Colom­bian vot­ers re­ject ac­cord

They shun peace deal with rebels by a nar­row mar­gin

Baltimore Sun - - NATION & WORLD - By Joshua Good­man and An­drea Ro­driguez

BO­GOTA, Colom­bia — Vot­ers re­jected a peace deal with left­ist rebels by a ra­zor­thin mar­gin in a na­tional ref­er­en­dum Sun­day, de­liv­er­ing a ma­jor set­back to Pres­i­dent Juan Manuel San­tos, who vowed to keep a cease-fire in place and not give up his cam­paign to end a half-cen­tury of war.

With more than 99 per­cent of polling sta­tions re­port­ing, 50.2 per­cent of bal­lots op­posed the ac­cord with the Rev­o­lu­tion­ary Armed Forces of Colom­bia while 49.8 per­cent fa­vored it — a dif­fer­ence of less than 57,000 votes out of a to­tal of 13 mil­lion. Pre-elec­tion polls had pre­dicted the “yes” vote would win by an al­most two-to-one mar­gin.

“I won’t give up. I’ll con­tinue (to) search for peace un­til the last mo­ment of my man­date,” San­tos said in a tele­vised ad­dress rec­og­niz­ing his de­feat.

He or­dered his ne­go­tia­tors to re­turn to Cuba on Mon­day to con­sult with FARC lead­ers who were await­ing re­sults on the com­mu­nist is­land. He also promised to lis­ten to op­po­nents in a bid to save — and strengthen — the deal, which he said is Colom­bia’s best chance for end­ing a con­flict that has killed 220,000 peo­ple and driven al­most 8 mil­lion peo­ple from their homes. Colom­bians cel­e­brate Sun­day af­ter hear­ing the re­sults of a ref­er­en­dum on whether to rat­ify a deal with FARC rebels.

The shock­ing out­come, com­pa­ra­ble to Bri­tain’s de­ci­sion to leave the Euro­pean Union in the Brexit vote, opens an un­cer­tain out­look for the peace ac­cord that took four years to ne­go­ti­ate. It’s also a ma­jor blow to San­tos, who has staked his pres­i­dency on putting an end to the con­flict.

Op­po­si­tion to the ac­cord, led by in­flu­en­tial for­mer Pres­i­dent Al­varo Uribe, ar­gued that the gov­ern­ment was ap­peas­ing the FARC and set­ting a bad ex­am­ple that crim­i­nal gangs would seize on. If the “no” vote pre­vailed, Uribe said, the gov­ern­ment should re­turn to the ne­go­ti­at­ing table.

But that is an op­tion that San­tos has ruled out. It’s un­clear what op­tions the gov­ern­ment has to save the ac­cord. The FARC made no in­di­ca­tion it in­tends to re­sume fight­ing.

“The love we feel in our hearts is gi­gan­tic and with our words and ac­tions will be able to reach peace,” the rebels said in a mes­sage on Twit­ter as the “no” vote looked headed to vic­tory.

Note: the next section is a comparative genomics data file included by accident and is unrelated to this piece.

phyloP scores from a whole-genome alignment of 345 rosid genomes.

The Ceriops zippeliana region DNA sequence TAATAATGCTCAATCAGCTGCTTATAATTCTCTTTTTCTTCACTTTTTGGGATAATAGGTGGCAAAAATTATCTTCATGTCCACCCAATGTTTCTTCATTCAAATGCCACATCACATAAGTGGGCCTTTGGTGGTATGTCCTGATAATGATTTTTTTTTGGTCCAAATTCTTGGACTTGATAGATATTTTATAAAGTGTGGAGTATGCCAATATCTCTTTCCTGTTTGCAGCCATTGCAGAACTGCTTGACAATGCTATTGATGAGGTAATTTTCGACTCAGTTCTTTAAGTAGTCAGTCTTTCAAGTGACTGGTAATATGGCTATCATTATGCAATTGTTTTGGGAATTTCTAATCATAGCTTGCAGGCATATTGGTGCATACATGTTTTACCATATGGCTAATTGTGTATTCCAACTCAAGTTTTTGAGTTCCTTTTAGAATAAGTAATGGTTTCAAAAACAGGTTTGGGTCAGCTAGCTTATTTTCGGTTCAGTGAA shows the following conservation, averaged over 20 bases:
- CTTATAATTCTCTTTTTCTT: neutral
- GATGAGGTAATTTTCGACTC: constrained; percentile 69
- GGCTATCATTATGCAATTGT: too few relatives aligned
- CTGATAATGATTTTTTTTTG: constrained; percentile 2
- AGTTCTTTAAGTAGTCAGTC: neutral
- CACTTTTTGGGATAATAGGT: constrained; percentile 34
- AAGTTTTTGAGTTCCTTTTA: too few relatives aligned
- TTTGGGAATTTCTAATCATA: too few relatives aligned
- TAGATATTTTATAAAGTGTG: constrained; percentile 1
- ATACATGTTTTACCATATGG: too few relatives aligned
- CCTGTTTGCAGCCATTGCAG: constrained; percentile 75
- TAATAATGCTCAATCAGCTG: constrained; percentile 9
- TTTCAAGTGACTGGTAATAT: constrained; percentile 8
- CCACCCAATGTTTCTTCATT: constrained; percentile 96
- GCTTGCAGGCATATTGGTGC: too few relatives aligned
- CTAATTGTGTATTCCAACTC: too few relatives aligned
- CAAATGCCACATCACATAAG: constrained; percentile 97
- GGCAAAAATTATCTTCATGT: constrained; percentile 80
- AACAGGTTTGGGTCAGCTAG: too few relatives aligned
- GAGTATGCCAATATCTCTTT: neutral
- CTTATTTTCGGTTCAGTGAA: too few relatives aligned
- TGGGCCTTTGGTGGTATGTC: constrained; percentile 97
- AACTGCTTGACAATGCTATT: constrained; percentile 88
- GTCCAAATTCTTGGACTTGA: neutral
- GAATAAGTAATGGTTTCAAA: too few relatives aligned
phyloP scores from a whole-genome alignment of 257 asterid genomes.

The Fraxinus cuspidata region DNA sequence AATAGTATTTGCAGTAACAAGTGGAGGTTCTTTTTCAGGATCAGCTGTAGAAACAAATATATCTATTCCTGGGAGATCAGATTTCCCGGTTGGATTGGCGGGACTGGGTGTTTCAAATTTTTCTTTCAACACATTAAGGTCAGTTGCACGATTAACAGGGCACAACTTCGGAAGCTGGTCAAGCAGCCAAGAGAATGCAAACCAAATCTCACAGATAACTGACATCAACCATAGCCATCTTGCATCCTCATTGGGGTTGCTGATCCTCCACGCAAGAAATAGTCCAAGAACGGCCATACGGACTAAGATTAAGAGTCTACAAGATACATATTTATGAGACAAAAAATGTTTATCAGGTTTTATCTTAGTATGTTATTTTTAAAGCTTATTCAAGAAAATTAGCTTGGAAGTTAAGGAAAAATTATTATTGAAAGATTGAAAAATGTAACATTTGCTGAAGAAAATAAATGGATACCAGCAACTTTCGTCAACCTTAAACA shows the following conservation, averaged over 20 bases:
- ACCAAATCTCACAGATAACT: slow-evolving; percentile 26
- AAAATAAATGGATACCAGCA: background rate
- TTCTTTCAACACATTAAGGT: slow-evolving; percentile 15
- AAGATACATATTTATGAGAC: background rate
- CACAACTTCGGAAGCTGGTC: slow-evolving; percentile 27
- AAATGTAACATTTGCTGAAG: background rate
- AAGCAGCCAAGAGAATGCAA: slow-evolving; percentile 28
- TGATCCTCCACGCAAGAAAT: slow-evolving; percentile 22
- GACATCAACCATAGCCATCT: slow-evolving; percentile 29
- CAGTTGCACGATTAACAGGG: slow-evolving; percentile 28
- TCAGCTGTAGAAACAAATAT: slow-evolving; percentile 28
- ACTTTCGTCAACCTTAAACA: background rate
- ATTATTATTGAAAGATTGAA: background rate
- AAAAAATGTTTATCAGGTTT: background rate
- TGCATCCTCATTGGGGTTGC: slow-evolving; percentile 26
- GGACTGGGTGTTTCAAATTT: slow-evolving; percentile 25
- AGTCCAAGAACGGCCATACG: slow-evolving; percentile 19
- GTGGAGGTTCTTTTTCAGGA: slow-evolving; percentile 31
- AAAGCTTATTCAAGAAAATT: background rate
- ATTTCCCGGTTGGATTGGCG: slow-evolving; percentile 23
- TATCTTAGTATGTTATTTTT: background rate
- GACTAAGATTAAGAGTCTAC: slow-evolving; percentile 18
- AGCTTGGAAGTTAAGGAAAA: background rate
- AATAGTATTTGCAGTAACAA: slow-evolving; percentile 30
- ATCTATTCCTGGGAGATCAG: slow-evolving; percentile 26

The highly po­lar­ized cam­paign ex­posed how steep a chal­lenge the gov­ern­ment would face im­ple­ment­ing the 297-page ac­cord and bring­ing about real rec­on­cil­i­a­tion.

Colom­bians over­whelm­ingly loathe the FARC, which the U.S. con­sid­ers a ter­ror­ist group, and many con­sid­ered pro­vi­sions in the ac­cord that would spare the rebels jail time an in­sult to vic­tims of the long-run­ning con­flict.

FARC lead­ers, in­clud­ing the nom de guerre Ti­mochenko and Ivan Mar­quez, sat in leather re­clin­ers at Club Ha­vana, once Cuba’s most ex­clu­sive beach club, watch­ing the re­sults on a flat-screen TV. Ini­tially, the at­mo­sphere was fes­tive, with the guer­ril­las laugh­ing and jok­ing while snack­ing on cheese-and-olive hors d’oeu­vres, smok­ing cigars and vis­it­ing an open bar. The mood soured as re­sults came in, and the rebel com­man­ders talked in hushed tones on cell­phones, con­ferred qui­etly and asked jour­nal­ists to leave the room to await a for­mal state­ment.

Turnout was low, less than the 40 per­cent seen in re­cent con­gres­sional elec­tions, a fur­ther sign to some an­a­lysts that Colom­bians’ en­thu­si­asm for the am­bi­tious ac­cord was lack­ing. Turnout was es­pe­cially af­fected along the Caribbean coast, where sup­port for the gov­ern­ment is high­est, as a re­sult of heavy rain­fall from Hur­ri­cane Matthew, which made it im­pos­si­ble to set up a few polling sta­tions in La Gua­jira penin­sula.

In the past month, ever since the deal was an­nounced in Cuba af­ter four years of gru­el­ing ne­go­ti­a­tions, the gov­ern­ment spent heav­ily on tele­vi­sion ads and staged con­certs and peace ral­lies around the coun­try to get out the vote. It even en­rolled the help of U2’s Bono and for­mer Bea­tles drum­mer Ringo Starr.

San­tos had urged his com­pa­tri­ots to vote early and take in­spi­ra­tion from In­dian in­de­pen­dence leader Mo­han­das K Gandhi.

“We in Colom­bia have to adopt this cul­ture of non­vi­o­lence,” San­tos said shortly af­ter cast­ing his bal­lot in a washed-out Plaza Bo­li­var next to the pres­i­den­tial palace. “All of us can be pro­tag­o­nists in this his­toric change tak­ing place in our na­tion.”

The FARC in re­cent days made an ef­fort to show its com­mit­ment to peace is real. Lead­ers of the group have trav­eled to ar­eas hit hard by vi­o­lence to apol­o­gize for mas­sacres com­mit­ted by their troops and dis­cuss with com­mu­ni­ties how they can com­pen­sate vic­tims.

“All of us in life have com­mit­ted mis­takes, some with con­se­quences more se­ri­ous than oth­ers,” FARC leader Mar­quez said Fri­day at a cer­e­mony in a north­ern Colom­bian town where rebels in 1994 dis­rupted a street party with gun­fire, killing 35. “There’s noth­ing to lose in rec­og­niz­ing it. Speak­ing the pure and clean truth heals the soul’s wounds, no mat­ter how deep they are.”

On Satur­day, in the pres­ence of United Na­tions ob­servers, the FARC vol­un­tar­ily de­stroyed over 1,300 pounds of grenades and light ex­plo­sives. It also said it would com­pen­sate vic­tims with fi­nan­cial re­sources and land hold­ings ac­cu­mu­lated dur­ing the war.

Al­though San­tos wasn’t re­quired to call for a vote on the ac­cord — some of his ad­vis­ers and the FARC op­posed the idea — the out­come would be bind­ing.

DI­ANA SANCHEZ/GETTY-AFP

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